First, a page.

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The speech synthesizer was designed with a resident set of about 200 some words and phrases. The original intent was to add words to the built in vocabulary by small modules that went inside this door. One could imagine a Spanish module, or a German module, etc, especially given how many cartridges were multilingual. Then, TI figured out how to use text to speech without needing additional hardware modules and never released any of these add-in modules. I think very few were made with the connector even inside the door. If you happen to look at the box of a beige console, the updated beige speech synthesizer didn't have any door in it. (This version was never released, but it's what it would have looked like).

 

A couple unfortunate problems with this. You needed Terminal Emulator II to use the text to speech, and thus, it wasn't compatible with Extended BASIC. A disk based text to speech disk was released for Extended BASIC, but it wasn't compatible with the method used by TE II, so a program written in TI BASIC with TE II wouldn't work in Extended BASIC with Text to Speech unless it was modified.

 

 

I always thought that door was intended to hide money I would eventually use for more TI related stuff from my wife. It is very useful even today!

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  • 1 month later...

 

I was pondering this the other day. Now that the FinalGROM 99 is out, I was wondering which programmer, if there is enough space available in the GROM portion, would COMBINE one of the XB versions like TI Extended BASIC with the TEII. Of course I do not know if that is even possible, but it would sure be cool!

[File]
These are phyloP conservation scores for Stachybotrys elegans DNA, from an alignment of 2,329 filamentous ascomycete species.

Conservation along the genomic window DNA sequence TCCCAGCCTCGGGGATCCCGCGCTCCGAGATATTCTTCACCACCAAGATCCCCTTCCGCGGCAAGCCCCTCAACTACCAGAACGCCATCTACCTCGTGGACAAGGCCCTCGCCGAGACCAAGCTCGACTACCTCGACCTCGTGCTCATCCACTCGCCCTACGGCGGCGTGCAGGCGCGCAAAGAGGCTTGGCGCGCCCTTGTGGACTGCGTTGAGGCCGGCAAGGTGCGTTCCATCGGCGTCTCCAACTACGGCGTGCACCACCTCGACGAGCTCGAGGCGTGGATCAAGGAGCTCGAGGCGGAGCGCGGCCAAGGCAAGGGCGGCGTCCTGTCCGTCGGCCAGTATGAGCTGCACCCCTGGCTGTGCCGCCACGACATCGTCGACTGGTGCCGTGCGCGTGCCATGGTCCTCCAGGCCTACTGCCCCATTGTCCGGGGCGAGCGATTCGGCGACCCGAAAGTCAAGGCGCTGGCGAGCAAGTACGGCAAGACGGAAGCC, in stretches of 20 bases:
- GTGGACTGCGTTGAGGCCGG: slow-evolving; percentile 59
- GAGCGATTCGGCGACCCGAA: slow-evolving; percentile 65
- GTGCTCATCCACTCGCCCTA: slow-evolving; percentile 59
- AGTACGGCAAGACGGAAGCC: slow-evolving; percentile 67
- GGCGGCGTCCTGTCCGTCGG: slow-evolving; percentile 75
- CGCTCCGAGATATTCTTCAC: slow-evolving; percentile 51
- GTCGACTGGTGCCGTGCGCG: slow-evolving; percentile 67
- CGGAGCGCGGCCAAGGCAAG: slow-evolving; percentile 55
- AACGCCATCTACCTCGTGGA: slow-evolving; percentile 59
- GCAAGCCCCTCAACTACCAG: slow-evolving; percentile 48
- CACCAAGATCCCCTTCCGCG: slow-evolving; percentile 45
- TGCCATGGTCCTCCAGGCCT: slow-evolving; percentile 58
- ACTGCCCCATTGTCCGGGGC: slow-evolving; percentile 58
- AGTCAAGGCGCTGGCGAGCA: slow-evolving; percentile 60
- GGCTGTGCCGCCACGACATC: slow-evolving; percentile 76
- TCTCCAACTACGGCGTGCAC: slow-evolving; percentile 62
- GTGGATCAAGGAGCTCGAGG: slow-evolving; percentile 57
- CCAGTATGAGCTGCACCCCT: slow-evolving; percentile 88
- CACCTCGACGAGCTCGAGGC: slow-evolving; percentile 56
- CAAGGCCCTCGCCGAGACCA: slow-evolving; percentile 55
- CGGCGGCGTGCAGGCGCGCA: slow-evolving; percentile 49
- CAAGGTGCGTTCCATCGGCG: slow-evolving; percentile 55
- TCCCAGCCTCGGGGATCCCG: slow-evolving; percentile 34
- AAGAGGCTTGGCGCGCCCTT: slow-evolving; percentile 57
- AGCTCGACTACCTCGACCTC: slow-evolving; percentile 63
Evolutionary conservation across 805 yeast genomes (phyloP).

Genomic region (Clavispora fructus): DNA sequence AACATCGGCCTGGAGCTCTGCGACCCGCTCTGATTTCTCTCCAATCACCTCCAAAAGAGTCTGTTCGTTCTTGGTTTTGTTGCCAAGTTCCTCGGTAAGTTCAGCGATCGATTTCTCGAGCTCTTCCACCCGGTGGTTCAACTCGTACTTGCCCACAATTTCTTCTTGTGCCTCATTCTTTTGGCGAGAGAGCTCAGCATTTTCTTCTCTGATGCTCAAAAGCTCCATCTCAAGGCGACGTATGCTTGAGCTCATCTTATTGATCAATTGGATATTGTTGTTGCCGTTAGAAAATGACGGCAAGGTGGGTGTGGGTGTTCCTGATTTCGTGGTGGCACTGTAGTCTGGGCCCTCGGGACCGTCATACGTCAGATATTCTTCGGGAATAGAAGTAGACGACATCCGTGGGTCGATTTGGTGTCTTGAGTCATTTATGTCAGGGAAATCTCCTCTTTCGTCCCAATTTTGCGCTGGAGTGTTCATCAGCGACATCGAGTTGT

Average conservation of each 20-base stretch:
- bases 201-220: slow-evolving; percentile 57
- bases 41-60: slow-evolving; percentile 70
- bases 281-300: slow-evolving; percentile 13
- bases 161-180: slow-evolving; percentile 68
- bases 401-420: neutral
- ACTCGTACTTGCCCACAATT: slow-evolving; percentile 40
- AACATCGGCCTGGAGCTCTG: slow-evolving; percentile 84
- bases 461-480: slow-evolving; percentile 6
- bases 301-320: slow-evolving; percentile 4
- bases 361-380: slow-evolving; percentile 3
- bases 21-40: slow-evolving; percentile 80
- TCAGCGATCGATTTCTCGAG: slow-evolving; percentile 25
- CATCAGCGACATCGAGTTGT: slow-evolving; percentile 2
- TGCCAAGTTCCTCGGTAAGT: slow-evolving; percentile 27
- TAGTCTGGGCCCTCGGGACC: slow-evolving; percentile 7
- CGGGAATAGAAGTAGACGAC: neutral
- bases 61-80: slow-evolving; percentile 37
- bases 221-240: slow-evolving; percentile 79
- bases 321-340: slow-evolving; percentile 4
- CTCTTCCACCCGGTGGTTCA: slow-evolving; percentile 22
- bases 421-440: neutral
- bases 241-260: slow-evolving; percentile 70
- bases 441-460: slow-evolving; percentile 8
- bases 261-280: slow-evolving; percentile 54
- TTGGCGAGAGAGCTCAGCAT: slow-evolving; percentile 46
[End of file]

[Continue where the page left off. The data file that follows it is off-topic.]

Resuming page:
Dragging up a topic from a while back... TE II had a DSR (?) for the "SPEECH" device built in that TI BASIC could use. Was TI Extended BASIC expandable in the same way? Meaning, if it were possible to mount both cartridges into the system at once, could Extended BASIC use the SPEECH DSR? (Press 1 for TI BASIC, 2 for TI Extended BASIC, 3 for Terminal Emulator II) ? Or would they conflict due to both being in the same address space? Just a random thought at a late time in the evening...:)

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Dragging up a topic from a while back... TE II had a DSR (?) for the "SPEECH" device built in that TI BASIC could use. Was TI Extended BASIC expandable in the same way? Meaning, if it were possible to mount both cartridges into the system at once, could Extended BASIC use the SPEECH DSR? (Press 1 for TI BASIC, 2 for TI Extended BASIC, 3 for Terminal Emulator II) ? Or would they conflict due to both being in the same address space? Just a random thought at a late time in the evening... :)

 

The two cartridges cannot share the cartridge port ROM space. The Text-to-Speech software was developed for that purpose. I believe it is in the public domain.

 

...lee

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Are there any former TI employees from back in the day reading this message?

 

 

Indeed! Are there any former TI employees/designers on this forum?

 

While listening to podcasts for Apple/Atari/Tandy/Commodore/Mattel I've noticed plenty of folks being interviewed about design decisions.

 

Many others offering up stories about the evolution of 70s and 80s machines.

 

There seems to be a tremendous void of TI-99/4 people talking about their creation.

 

Success or failure, that seems weird. Why?

 

Are any AA members aware of any TI folks lurking on AtariAge or available for interview?

 

So many unanswered questions?

 

Ex: What was the per unit savings 1978-79

expected by going with the VDP RAM scheme over CPU static RAM?

Edited by Airshack